Paul Lachine

Il pappagallo morto

NEW YORK – Il ciclo di negoziati sul commercio globale, denominato Doha Round, è il primo ad essersi svolto sotto l’alto patronato dell’Organizzazione mondiale del commercio (Wto), fondata nel 1995. Gli otto cicli precedenti di negoziati commerciali sono stati condotti nell’ambito dell’Accordo generale sulle tariffe doganali e il commercio (Gatt), dopo la sua creazione avvenuta nel 1947.

Ci sono voluti quasi otto anni per concludere il precedente Uruguay Round, e questo lungo periodo portò alcuni a credere ironicamente che Gatt fosse l’acronimo di “General Agreement to Talk and Talk” e non di “General Agreement on Tariff and Trade”, come dire un accordo per chiacchierare anziché per abbattere definitivamente le barriere protezionistiche tra stati. Ma le battute sul Doha Round, ormai prossimo al suo decimo anno, sono ben più cattive – degne del classico sketch dei Monty Python in cui in un negozio di animali un tizio con una gabbia in mano si lamenta che il pappagallo che gli è appena stato venduto è morto e il commesso gli spiega che in realtà sta solo “dormendo”. Quando il pappagallo cade dal trespolo della gabbia, il cliente ribadisce il fatto che il pappagallo sia morto, defunto; per il commesso, invece, il pennuto sarebbe solo “stordito” per la caduta.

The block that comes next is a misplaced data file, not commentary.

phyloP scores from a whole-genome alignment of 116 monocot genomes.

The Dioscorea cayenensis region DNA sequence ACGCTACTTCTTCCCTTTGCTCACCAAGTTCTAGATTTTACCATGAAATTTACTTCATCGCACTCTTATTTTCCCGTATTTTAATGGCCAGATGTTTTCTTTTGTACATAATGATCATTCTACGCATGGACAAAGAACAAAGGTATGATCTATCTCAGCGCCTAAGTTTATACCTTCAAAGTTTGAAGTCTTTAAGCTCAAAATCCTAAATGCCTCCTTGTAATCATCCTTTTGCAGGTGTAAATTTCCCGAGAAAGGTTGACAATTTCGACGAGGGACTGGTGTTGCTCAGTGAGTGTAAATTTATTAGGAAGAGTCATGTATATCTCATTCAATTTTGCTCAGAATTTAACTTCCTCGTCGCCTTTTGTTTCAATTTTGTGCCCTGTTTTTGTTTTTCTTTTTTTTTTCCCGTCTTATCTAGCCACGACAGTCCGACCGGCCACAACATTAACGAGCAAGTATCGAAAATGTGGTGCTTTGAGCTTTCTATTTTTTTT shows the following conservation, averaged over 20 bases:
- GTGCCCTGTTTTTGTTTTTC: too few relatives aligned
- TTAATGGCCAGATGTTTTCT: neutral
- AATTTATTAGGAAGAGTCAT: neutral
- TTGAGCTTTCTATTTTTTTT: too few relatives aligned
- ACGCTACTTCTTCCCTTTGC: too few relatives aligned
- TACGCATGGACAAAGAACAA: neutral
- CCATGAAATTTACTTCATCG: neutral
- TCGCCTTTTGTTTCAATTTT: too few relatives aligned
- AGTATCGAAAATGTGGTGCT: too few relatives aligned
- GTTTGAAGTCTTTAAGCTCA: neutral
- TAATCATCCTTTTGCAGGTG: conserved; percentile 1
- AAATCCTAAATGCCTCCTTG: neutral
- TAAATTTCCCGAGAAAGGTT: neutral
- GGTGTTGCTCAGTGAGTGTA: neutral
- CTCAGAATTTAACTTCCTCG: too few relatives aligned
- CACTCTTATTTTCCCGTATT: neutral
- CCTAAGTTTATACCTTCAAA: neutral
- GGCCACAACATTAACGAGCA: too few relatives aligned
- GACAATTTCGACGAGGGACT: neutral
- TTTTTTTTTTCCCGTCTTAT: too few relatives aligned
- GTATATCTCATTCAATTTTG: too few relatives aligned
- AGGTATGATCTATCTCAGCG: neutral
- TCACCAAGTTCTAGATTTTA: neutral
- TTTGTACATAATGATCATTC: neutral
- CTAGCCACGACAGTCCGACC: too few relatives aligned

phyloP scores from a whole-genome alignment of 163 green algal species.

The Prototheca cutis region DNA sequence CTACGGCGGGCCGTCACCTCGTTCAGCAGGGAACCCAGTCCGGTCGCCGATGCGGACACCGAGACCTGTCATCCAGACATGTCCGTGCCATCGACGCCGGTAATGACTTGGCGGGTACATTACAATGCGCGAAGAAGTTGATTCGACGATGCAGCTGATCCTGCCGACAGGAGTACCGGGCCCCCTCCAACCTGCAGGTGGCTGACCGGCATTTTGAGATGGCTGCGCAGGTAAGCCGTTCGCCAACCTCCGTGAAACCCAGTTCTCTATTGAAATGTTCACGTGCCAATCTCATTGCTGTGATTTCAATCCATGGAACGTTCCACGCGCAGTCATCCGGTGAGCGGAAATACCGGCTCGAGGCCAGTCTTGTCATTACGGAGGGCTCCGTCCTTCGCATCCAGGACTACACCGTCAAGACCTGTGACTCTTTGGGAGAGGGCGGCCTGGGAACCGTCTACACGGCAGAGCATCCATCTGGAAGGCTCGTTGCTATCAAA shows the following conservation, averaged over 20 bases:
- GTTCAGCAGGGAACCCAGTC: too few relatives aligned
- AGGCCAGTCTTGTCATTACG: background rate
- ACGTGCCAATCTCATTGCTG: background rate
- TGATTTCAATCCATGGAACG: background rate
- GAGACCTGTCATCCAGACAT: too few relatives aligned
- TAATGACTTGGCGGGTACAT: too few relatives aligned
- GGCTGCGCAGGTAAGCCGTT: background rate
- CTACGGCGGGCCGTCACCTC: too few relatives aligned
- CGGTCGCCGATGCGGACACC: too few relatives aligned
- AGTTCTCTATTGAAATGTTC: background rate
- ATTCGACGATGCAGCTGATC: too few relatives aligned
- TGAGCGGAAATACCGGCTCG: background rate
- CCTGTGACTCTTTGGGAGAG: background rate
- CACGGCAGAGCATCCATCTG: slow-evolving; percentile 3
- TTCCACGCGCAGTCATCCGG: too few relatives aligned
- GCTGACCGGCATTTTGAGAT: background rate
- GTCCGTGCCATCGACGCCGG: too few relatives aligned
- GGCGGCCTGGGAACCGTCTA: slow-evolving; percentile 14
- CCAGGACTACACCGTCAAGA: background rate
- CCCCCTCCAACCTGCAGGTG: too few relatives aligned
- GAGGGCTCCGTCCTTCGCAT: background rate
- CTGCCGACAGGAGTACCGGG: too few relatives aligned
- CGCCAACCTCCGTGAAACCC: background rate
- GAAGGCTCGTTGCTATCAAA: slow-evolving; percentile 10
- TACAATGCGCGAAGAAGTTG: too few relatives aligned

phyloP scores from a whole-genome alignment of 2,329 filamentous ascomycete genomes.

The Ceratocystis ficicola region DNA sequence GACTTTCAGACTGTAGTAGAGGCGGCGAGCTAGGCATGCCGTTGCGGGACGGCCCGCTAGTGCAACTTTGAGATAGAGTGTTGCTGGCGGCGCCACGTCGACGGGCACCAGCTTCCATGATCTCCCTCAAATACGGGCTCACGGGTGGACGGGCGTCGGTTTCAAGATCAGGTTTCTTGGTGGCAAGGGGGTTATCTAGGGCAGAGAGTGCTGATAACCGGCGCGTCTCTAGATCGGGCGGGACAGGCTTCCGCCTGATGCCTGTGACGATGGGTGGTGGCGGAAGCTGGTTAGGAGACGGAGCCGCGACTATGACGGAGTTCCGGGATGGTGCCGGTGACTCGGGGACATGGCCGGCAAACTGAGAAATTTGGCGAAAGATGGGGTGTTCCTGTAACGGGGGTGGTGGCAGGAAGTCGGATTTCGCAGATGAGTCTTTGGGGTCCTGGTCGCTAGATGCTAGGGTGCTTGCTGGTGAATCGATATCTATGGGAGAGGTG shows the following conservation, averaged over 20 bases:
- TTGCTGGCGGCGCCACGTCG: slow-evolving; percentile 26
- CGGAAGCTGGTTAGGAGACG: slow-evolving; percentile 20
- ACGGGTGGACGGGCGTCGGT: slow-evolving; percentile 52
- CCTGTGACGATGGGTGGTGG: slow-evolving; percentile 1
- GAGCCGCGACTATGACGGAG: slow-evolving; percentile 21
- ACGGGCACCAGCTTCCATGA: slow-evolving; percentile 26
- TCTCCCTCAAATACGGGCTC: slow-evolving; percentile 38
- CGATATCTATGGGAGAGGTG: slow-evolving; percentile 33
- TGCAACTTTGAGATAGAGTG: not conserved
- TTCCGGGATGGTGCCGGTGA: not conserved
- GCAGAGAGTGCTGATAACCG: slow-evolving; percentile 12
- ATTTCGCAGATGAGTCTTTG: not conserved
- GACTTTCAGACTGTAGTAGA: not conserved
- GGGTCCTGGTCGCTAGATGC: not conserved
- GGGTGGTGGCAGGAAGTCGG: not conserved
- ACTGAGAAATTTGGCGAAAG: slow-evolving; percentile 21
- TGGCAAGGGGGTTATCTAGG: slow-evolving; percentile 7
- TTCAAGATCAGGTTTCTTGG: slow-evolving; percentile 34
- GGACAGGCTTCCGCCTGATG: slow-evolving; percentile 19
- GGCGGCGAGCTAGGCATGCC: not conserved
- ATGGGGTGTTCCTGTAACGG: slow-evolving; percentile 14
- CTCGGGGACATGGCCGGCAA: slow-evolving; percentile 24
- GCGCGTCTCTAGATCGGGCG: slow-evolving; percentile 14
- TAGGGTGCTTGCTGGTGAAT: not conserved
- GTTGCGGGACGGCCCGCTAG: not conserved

I leader politici come il premier britannico David Cameron, il cancelliere tedesco Angela Merkel e il presidente indonesiano Susilo Bambang Yudhoyono, che si sono espressamente dichiarati a favore del Doha Round durante il World Economic Forum svoltosi quest’anno a Davos, continuano a sottolineare come un fallimento del Doha Round potrebbe costare caro al mondo in termini di prosperità, frenare il progresso nei paesi in via di sviluppo e ridurre i redditi reali dei lavoratori nei paesi avanzati.

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